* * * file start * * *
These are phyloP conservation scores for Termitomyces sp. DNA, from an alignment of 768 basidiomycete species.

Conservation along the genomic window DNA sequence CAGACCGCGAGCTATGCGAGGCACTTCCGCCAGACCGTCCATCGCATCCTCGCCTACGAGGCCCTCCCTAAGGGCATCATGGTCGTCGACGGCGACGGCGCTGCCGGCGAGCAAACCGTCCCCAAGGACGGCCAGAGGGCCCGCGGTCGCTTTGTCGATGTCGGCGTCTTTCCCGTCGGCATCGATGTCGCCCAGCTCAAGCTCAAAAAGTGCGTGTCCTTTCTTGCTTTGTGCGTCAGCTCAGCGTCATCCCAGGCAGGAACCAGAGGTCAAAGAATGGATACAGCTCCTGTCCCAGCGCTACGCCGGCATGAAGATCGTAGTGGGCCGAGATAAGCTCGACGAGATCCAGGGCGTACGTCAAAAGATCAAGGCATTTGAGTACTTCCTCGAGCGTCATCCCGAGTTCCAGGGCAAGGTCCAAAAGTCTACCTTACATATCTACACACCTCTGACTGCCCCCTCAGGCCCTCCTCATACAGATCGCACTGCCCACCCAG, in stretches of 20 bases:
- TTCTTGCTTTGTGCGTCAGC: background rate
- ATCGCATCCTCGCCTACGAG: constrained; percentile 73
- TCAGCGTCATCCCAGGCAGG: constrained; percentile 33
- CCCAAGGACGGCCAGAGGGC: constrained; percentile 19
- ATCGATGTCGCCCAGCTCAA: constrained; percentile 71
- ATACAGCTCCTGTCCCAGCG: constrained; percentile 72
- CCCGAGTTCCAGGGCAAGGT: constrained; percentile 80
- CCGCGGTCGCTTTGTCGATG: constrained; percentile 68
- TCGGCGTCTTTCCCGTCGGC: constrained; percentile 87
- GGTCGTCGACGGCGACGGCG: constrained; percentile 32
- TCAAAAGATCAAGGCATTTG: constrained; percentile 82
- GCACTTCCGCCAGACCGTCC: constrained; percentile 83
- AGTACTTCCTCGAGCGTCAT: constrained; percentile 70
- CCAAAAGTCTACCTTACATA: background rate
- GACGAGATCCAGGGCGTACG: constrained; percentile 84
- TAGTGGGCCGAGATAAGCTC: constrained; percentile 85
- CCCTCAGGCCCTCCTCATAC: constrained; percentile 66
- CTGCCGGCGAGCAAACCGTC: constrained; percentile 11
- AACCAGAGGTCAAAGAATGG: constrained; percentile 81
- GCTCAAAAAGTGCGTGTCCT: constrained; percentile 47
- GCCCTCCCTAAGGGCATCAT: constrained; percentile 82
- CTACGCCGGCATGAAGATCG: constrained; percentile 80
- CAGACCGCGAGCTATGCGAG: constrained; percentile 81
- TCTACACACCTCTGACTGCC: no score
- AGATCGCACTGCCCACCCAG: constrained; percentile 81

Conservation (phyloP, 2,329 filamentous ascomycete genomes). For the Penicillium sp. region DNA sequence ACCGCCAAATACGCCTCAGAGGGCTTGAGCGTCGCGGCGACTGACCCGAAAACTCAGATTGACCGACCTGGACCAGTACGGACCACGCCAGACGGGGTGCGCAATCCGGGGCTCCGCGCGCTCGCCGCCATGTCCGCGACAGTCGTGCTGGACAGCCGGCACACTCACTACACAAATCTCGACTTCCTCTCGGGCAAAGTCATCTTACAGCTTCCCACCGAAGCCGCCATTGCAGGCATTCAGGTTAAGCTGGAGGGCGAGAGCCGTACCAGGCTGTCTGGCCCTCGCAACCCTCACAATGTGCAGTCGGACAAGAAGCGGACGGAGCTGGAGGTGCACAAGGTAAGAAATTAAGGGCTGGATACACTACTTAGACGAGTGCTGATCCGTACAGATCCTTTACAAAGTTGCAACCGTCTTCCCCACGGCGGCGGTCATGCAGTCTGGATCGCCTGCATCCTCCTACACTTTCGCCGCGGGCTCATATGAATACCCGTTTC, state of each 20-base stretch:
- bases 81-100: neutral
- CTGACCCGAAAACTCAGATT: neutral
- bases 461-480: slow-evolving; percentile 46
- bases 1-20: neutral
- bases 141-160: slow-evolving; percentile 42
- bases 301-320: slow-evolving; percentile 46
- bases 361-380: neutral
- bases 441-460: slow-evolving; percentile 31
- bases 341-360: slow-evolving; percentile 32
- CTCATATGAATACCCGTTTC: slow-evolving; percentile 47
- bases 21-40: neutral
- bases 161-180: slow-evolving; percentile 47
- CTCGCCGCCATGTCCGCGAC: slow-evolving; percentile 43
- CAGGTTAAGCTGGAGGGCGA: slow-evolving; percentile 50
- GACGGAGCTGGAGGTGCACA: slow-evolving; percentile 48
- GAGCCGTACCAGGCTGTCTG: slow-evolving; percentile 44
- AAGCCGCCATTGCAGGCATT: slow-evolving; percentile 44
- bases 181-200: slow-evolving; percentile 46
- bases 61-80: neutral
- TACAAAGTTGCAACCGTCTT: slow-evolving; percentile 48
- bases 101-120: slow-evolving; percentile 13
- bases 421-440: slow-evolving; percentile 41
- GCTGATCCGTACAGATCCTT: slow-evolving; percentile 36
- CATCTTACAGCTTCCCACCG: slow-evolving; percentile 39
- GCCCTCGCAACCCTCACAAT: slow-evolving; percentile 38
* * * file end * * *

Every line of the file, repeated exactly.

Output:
These are phyloP conservation scores for Termitomyces sp. DNA, from an alignment of 768 basidiomycete species.

Conservation along the genomic window DNA sequence CAGACCGCGAGCTATGCGAGGCACTTCCGCCAGACCGTCCATCGCATCCTCGCCTACGAGGCCCTCCCTAAGGGCATCATGGTCGTCGACGGCGACGGCGCTGCCGGCGAGCAAACCGTCCCCAAGGACGGCCAGAGGGCCCGCGGTCGCTTTGTCGATGTCGGCGTCTTTCCCGTCGGCATCGATGTCGCCCAGCTCAAGCTCAAAAAGTGCGTGTCCTTTCTTGCTTTGTGCGTCAGCTCAGCGTCATCCCAGGCAGGAACCAGAGGTCAAAGAATGGATACAGCTCCTGTCCCAGCGCTACGCCGGCATGAAGATCGTAGTGGGCCGAGATAAGCTCGACGAGATCCAGGGCGTACGTCAAAAGATCAAGGCATTTGAGTACTTCCTCGAGCGTCATCCCGAGTTCCAGGGCAAGGTCCAAAAGTCTACCTTACATATCTACACACCTCTGACTGCCCCCTCAGGCCCTCCTCATACAGATCGCACTGCCCACCCAG, in stretches of 20 bases:
- TTCTTGCTTTGTGCGTCAGC: background rate
- ATCGCATCCTCGCCTACGAG: constrained; percentile 73
- TCAGCGTCATCCCAGGCAGG: constrained; percentile 33
- CCCAAGGACGGCCAGAGGGC: constrained; percentile 19
- ATCGATGTCGCCCAGCTCAA: constrained; percentile 71
- ATACAGCTCCTGTCCCAGCG: constrained; percentile 72
- CCCGAGTTCCAGGGCAAGGT: constrained; percentile 80
- CCGCGGTCGCTTTGTCGATG: constrained; percentile 68
- TCGGCGTCTTTCCCGTCGGC: constrained; percentile 87
- GGTCGTCGACGGCGACGGCG: constrained; percentile 32
- TCAAAAGATCAAGGCATTTG: constrained; percentile 82
- GCACTTCCGCCAGACCGTCC: constrained; percentile 83
- AGTACTTCCTCGAGCGTCAT: constrained; percentile 70
- CCAAAAGTCTACCTTACATA: background rate
- GACGAGATCCAGGGCGTACG: constrained; percentile 84
- TAGTGGGCCGAGATAAGCTC: constrained; percentile 85
- CCCTCAGGCCCTCCTCATAC: constrained; percentile 66
- CTGCCGGCGAGCAAACCGTC: constrained; percentile 11
- AACCAGAGGTCAAAGAATGG: constrained; percentile 81
- GCTCAAAAAGTGCGTGTCCT: constrained; percentile 47
- GCCCTCCCTAAGGGCATCAT: constrained; percentile 82
- CTACGCCGGCATGAAGATCG: constrained; percentile 80
- CAGACCGCGAGCTATGCGAG: constrained; percentile 81
- TCTACACACCTCTGACTGCC: no score
- AGATCGCACTGCCCACCCAG: constrained; percentile 81

Conservation (phyloP, 2,329 filamentous ascomycete genomes). For the Penicillium sp. region DNA sequence ACCGCCAAATACGCCTCAGAGGGCTTGAGCGTCGCGGCGACTGACCCGAAAACTCAGATTGACCGACCTGGACCAGTACGGACCACGCCAGACGGGGTGCGCAATCCGGGGCTCCGCGCGCTCGCCGCCATGTCCGCGACAGTCGTGCTGGACAGCCGGCACACTCACTACACAAATCTCGACTTCCTCTCGGGCAAAGTCATCTTACAGCTTCCCACCGAAGCCGCCATTGCAGGCATTCAGGTTAAGCTGGAGGGCGAGAGCCGTACCAGGCTGTCTGGCCCTCGCAACCCTCACAATGTGCAGTCGGACAAGAAGCGGACGGAGCTGGAGGTGCACAAGGTAAGAAATTAAGGGCTGGATACACTACTTAGACGAGTGCTGATCCGTACAGATCCTTTACAAAGTTGCAACCGTCTTCCCCACGGCGGCGGTCATGCAGTCTGGATCGCCTGCATCCTCCTACACTTTCGCCGCGGGCTCATATGAATACCCGTTTC, state of each 20-base stretch:
- bases 81-100: neutral
- CTGACCCGAAAACTCAGATT: neutral
- bases 461-480: slow-evolving; percentile 46
- bases 1-20: neutral
- bases 141-160: slow-evolving; percentile 42
- bases 301-320: slow-evolving; percentile 46
- bases 361-380: neutral
- bases 441-460: slow-evolving; percentile 31
- bases 341-360: slow-evolving; percentile 32
- CTCATATGAATACCCGTTTC: slow-evolving; percentile 47
- bases 21-40: neutral
- bases 161-180: slow-evolving; percentile 47
- CTCGCCGCCATGTCCGCGAC: slow-evolving; percentile 43
- CAGGTTAAGCTGGAGGGCGA: slow-evolving; percentile 50
- GACGGAGCTGGAGGTGCACA: slow-evolving; percentile 48
- GAGCCGTACCAGGCTGTCTG: slow-evolving; percentile 44
- AAGCCGCCATTGCAGGCATT: slow-evolving; percentile 44
- bases 181-200: slow-evolving; percentile 46
- bases 61-80: neutral
- TACAAAGTTGCAACCGTCTT: slow-evolving; percentile 48
- bases 101-120: slow-evolving; percentile 13
- bases 421-440: slow-evolving; percentile 41
- GCTGATCCGTACAGATCCTT: slow-evolving; percentile 36
- CATCTTACAGCTTCCCACCG: slow-evolving; percentile 39
- GCCCTCGCAACCCTCACAAT: slow-evolving; percentile 38